William S.E. “Doc” Coleman was a dynamic fixture. I did not know him particularly well, and leave the romantic remembrances of his long and illustrious life to others to mark and celebrate.
But I did know him a little. He did his best to direct me in my middling efforts as an actor at Drake University in the mid-1990s. His laugh and his knowing looks are easily remembered. But what strikes me most about his passing on July 8th is how different it was than it might have been even 10 or 15 years ago.
I have watched from a distance since Aurelia was born. My friend Megan’s third daughter demonstrated developmental delays from early on, and no one was sure why. Appointment after appointment, and yet Megan and her husband, Keith, were given no diagnosis. The good parents that they are, they simply loved and cared for their youngest child.
The method that caught my eye immediately was “rectal feeding."
I’d never heard this term before, but I thought I could guess what it involved. In one instance it involved pureeing hummus, pasta with sauce, nuts and raisins that were then rectally infused into a detainee. Just one of many techniques, this procedure makes clear the role that professional medical practitioners played in enabling this sexual assault of persons suspected of terrorist activity.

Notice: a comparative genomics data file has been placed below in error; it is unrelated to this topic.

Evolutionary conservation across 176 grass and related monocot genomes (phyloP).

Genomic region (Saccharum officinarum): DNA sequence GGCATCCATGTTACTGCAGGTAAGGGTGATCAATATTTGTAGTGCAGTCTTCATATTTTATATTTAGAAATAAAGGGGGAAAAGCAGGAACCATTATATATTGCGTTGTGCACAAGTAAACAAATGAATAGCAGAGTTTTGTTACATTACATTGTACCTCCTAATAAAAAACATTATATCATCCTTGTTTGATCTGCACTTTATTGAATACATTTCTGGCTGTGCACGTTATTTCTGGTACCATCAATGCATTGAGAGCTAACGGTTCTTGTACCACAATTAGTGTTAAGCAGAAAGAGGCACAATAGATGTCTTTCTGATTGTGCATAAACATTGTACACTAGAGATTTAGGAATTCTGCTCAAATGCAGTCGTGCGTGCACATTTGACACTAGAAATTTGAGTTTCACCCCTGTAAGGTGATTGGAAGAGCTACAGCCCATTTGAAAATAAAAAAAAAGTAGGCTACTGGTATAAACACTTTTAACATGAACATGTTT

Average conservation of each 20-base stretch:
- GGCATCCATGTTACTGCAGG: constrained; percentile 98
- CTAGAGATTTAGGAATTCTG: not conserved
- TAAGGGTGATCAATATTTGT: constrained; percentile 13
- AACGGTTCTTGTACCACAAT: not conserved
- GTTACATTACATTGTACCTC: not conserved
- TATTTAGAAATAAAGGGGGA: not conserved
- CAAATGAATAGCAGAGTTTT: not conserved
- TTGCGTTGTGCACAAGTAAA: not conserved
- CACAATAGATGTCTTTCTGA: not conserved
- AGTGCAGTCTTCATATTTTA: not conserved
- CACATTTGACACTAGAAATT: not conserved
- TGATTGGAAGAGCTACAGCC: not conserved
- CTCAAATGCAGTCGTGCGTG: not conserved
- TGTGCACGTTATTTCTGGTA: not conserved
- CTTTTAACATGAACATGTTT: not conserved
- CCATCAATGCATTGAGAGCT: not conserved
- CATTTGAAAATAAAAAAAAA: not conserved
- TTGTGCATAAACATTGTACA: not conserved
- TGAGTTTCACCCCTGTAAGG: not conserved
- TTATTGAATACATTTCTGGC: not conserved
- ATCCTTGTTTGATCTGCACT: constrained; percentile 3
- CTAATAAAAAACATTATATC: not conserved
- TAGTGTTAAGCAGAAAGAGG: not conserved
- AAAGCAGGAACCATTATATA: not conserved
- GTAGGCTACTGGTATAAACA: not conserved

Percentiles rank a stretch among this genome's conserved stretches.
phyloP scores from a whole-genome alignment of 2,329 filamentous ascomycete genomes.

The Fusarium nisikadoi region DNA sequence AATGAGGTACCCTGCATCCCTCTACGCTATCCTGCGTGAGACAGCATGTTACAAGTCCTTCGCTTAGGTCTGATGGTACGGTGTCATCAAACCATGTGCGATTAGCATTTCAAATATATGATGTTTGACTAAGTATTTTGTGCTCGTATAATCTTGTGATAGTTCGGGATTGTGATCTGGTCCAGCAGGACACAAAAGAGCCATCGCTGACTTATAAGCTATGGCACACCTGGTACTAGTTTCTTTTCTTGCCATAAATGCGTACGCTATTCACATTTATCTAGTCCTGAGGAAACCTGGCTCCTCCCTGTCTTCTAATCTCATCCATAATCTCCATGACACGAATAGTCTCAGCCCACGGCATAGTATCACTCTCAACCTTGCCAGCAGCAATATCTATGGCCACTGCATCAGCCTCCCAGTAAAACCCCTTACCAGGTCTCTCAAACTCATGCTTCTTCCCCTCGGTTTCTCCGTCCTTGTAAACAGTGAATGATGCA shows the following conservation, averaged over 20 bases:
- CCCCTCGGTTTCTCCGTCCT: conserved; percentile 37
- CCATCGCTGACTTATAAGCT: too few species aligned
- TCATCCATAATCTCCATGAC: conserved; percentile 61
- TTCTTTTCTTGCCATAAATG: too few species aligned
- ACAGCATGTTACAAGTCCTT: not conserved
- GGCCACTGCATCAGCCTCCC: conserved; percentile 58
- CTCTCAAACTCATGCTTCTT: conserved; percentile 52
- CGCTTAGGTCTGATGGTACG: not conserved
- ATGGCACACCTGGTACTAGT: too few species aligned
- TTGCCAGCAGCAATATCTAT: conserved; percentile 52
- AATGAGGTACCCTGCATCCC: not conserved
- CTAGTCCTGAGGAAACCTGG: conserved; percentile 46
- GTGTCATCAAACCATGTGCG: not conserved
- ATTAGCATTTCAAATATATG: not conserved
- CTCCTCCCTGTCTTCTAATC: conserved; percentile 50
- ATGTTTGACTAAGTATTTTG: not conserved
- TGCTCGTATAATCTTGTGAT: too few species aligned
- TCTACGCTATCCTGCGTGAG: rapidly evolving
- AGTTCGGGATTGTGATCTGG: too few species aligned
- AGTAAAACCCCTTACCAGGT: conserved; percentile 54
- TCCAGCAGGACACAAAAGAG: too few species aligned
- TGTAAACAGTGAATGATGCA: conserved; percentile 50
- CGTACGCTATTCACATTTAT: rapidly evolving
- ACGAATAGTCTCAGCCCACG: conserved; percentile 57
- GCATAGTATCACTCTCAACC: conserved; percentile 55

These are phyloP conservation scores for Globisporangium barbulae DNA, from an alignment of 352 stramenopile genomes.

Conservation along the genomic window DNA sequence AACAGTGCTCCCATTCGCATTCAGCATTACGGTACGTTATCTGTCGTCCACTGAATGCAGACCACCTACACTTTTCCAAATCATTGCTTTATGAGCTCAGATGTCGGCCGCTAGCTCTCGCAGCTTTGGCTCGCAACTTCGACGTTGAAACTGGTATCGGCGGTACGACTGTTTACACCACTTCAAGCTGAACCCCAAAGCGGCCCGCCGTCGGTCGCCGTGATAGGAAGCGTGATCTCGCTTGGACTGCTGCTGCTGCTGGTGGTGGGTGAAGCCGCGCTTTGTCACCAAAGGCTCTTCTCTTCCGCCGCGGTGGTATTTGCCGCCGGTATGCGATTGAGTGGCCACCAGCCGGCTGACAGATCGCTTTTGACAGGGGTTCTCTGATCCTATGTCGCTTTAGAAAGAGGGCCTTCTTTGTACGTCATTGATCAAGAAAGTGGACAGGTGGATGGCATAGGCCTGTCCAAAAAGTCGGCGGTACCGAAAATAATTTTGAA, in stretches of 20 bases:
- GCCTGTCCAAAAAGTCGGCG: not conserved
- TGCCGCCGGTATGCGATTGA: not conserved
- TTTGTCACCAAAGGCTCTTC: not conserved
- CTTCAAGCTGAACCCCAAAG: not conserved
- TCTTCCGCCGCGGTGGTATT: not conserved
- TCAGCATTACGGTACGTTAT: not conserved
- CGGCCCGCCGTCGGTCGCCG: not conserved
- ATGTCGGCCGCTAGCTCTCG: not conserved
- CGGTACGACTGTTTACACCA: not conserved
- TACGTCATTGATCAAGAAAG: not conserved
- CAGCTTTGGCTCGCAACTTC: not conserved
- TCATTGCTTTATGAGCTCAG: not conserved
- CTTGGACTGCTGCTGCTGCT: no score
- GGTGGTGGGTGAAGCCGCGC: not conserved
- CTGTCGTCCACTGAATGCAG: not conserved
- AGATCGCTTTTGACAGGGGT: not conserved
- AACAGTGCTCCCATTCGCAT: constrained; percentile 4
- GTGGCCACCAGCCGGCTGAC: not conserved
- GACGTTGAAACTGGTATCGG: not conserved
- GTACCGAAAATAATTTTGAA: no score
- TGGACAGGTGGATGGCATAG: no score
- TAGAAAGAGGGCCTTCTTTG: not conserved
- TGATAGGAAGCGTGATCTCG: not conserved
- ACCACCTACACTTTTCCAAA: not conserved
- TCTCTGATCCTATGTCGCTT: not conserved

Brittany Maynard recently announced her decision to end her life. By all accounts she’s an articulate bright young woman who is afflicted with an aggressive brain tumor. Her prognosis includes prolonged suffering and a loss of control. In part because of how vocal she’s been and in part because she is young and looks so vibrant, she has brought national attention back to the question of physician assisted suicide (PAS).